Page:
Jack Wills has previously ridden the wave of soaring demand for its preppy clothing among Middle England teens and university students, boosted by endorsements from the popular boy-band One Direction.
But the fashion retailer, which has 80-plus stores, appears to have hit choppier waters and two senior executives are leaving the chain that also has a presence in the US, Middle East and Hong Kong.
Paul Woolf, the finance director, has already left the private equity-backed retailer, while Liz Hall, its head of UK stores, is to exit early next year.
The departures follow the decision to axe sister brand Aubin & Wills and 11 stores in the autumn, although a few may be converted into Jack Wills. In a further setback, the retailer sunk to a loss of £4.75m over the year to January 31, which it partly blamed on a rapid international expansion.
Fashion industry sources said that it has suffered subdued trading in the UK this year, suggesting the appeal of its polo shirts, hoodies and sweatpants has waned. However, sources close to Jack Wills suggested its like-for-like sales were in positive territory recently, adding that the chain had not yet started its Christmas discounting sale. They also added that online sales continue to grow strongly.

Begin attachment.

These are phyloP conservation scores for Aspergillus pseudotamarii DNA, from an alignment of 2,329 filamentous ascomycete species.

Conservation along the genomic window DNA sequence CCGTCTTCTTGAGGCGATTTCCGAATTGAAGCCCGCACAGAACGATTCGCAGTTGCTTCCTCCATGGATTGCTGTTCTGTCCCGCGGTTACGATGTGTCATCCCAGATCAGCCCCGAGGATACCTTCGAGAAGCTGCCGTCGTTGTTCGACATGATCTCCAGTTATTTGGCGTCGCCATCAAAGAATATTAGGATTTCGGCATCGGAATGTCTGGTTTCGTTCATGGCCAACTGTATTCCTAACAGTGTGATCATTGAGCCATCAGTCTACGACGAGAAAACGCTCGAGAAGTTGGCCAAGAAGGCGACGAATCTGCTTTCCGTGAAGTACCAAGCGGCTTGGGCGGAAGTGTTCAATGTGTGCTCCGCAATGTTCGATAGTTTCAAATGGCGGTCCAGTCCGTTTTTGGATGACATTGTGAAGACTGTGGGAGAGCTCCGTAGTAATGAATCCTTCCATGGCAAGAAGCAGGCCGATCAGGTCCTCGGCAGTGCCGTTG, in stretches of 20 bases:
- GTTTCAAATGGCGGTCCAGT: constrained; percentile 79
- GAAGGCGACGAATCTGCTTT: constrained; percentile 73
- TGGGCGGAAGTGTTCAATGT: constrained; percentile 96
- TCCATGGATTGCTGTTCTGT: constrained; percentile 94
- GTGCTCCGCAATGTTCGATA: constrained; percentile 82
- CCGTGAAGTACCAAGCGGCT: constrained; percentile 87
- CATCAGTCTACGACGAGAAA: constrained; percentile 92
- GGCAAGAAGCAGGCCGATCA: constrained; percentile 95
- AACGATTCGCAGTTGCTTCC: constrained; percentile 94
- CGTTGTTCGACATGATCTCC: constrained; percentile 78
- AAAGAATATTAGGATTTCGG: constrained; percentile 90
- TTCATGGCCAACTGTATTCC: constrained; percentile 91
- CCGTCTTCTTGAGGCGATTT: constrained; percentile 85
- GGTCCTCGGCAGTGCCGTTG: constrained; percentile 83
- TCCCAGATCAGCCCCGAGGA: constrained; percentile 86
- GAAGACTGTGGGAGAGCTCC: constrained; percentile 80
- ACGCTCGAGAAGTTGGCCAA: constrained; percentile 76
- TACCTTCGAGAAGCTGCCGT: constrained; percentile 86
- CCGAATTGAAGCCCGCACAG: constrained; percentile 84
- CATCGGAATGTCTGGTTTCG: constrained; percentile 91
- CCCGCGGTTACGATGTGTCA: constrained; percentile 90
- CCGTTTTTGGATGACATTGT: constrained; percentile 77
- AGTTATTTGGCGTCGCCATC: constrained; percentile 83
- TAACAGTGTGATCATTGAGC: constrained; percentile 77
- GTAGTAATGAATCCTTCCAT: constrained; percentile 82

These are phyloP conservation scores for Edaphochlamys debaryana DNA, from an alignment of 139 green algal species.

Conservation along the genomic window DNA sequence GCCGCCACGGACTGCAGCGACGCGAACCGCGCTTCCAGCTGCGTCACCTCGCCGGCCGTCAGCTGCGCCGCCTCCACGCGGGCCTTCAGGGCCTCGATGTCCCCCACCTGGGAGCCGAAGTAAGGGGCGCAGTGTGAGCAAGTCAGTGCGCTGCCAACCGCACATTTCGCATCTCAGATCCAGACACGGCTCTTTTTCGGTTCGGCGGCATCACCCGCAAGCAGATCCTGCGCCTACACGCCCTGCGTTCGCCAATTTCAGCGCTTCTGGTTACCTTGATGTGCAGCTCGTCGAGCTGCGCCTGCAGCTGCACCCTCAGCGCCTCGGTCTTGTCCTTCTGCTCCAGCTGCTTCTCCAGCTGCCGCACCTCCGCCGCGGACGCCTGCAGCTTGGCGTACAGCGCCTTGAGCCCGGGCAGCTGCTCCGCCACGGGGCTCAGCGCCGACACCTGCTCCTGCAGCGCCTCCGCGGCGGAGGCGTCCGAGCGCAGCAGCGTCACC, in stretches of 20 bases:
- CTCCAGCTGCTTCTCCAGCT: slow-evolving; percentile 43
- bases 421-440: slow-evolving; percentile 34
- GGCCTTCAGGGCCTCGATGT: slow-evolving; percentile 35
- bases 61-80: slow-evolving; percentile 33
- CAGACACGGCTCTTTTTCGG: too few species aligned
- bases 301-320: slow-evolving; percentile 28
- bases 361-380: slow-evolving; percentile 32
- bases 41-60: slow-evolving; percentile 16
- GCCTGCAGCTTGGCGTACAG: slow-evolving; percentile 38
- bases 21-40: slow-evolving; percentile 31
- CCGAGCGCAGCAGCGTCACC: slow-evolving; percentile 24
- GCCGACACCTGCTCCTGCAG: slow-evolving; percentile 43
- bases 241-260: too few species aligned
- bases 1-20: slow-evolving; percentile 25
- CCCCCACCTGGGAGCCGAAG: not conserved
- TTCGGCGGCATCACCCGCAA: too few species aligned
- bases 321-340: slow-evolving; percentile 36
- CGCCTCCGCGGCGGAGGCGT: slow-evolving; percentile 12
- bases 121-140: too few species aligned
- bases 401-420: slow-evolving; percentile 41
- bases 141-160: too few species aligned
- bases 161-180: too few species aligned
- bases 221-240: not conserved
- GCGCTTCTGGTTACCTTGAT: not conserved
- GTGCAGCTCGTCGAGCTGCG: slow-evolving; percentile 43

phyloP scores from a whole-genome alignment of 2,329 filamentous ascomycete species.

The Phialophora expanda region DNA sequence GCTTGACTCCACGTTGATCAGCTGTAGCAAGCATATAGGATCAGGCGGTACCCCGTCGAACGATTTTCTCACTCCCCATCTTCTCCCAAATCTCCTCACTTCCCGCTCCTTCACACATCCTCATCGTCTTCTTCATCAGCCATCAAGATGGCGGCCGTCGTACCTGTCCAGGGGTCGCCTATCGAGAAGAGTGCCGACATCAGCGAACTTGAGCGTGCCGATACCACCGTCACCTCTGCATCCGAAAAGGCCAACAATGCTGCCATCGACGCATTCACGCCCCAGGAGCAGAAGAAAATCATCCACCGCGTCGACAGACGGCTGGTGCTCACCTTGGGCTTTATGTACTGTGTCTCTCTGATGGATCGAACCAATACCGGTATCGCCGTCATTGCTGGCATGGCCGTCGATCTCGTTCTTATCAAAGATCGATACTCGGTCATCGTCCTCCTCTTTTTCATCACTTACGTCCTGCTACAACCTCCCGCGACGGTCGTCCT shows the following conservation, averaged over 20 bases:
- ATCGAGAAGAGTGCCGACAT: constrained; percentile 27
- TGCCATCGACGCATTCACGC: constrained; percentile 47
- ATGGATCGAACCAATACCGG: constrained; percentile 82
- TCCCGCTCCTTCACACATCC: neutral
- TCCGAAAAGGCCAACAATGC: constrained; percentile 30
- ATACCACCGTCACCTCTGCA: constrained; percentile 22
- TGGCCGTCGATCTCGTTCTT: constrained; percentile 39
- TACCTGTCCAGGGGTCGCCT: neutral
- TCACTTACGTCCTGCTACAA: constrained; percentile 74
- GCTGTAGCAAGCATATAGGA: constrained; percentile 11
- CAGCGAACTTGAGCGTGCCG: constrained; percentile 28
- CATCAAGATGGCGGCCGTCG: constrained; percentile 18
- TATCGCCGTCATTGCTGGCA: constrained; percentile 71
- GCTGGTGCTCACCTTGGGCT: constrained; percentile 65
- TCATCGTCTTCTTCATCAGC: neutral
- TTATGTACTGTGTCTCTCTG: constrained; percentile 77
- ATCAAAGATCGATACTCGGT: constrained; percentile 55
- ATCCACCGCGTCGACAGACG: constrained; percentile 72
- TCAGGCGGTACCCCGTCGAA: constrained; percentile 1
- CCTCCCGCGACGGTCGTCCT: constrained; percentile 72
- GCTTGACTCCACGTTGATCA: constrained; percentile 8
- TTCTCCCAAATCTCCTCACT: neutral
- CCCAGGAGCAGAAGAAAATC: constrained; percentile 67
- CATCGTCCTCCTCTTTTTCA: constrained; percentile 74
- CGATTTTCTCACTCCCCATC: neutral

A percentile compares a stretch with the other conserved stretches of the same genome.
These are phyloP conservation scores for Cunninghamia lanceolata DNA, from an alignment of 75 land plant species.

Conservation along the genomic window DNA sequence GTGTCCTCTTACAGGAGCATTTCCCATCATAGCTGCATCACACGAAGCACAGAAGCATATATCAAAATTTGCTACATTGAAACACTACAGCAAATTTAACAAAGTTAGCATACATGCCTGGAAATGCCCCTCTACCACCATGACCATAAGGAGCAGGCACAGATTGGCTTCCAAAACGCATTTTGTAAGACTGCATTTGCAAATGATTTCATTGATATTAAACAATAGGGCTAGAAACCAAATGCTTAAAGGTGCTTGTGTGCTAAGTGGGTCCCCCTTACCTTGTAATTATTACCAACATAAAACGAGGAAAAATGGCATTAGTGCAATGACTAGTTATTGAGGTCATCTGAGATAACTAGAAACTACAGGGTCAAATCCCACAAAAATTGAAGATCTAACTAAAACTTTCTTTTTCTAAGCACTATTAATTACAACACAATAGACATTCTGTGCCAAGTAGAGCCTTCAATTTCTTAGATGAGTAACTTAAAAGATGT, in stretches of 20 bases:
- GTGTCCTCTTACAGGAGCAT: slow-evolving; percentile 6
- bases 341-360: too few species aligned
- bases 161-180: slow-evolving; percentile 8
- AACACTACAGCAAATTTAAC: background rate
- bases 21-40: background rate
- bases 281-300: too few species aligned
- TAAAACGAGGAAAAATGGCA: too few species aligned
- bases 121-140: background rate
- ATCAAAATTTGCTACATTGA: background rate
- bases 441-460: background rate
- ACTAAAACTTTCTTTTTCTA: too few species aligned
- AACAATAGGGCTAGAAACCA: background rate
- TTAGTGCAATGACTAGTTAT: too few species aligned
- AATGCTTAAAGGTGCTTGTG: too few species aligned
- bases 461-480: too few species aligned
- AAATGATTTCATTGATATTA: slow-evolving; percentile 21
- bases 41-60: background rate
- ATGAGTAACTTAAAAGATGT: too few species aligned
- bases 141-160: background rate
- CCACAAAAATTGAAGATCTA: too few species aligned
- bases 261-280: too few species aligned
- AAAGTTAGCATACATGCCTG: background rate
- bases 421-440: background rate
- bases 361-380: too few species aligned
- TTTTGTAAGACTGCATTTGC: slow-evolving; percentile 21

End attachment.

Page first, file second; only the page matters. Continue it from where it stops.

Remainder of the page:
Mr Woolf is to join Virgin Active, the gym group, as group finance director in January. It is unclear if Ms Hall has another role to go to and Jack Wills declined to comment.
Former Vodafone director Wendy Becker was appointed chief operating officer in August to strengthen the chain, which was co-founded by Peter Williams and Rob Shaw in 1999. The pair still own 70 per cent, while private equity firm Inflexion owns the rest.
Total sales grew, by 32 per cent to £120.1m last year, driven by 29 new shops across the world.Reuse content